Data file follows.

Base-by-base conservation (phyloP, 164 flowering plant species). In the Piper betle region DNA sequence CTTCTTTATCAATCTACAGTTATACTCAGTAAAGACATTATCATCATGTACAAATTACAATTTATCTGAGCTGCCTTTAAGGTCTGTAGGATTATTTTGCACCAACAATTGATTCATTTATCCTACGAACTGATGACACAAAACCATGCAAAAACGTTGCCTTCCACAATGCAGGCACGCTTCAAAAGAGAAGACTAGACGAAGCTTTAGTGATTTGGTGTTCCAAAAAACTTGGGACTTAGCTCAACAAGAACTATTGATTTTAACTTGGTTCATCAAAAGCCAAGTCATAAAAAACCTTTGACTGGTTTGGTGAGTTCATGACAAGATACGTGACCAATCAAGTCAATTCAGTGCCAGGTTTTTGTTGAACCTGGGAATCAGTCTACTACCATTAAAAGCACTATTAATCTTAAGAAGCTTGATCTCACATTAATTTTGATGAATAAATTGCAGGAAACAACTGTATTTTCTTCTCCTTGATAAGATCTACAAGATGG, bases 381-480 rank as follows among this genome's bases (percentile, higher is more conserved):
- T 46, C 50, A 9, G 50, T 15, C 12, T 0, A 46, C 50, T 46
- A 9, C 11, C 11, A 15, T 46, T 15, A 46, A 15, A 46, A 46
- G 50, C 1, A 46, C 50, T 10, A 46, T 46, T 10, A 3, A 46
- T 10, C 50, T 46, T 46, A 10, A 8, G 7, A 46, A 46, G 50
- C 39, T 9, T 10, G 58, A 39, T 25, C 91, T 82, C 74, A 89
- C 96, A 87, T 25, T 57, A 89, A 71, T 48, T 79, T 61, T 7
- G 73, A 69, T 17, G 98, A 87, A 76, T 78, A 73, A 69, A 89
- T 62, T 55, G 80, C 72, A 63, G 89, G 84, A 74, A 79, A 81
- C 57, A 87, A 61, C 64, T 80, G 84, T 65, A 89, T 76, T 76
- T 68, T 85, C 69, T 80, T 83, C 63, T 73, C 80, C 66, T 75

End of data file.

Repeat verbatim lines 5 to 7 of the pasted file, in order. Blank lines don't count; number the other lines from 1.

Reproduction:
- T 10, C 50, T 46, T 46, A 10, A 8, G 7, A 46, A 46, G 50
- C 39, T 9, T 10, G 58, A 39, T 25, C 91, T 82, C 74, A 89
- C 96, A 87, T 25, T 57, A 89, A 71, T 48, T 79, T 61, T 7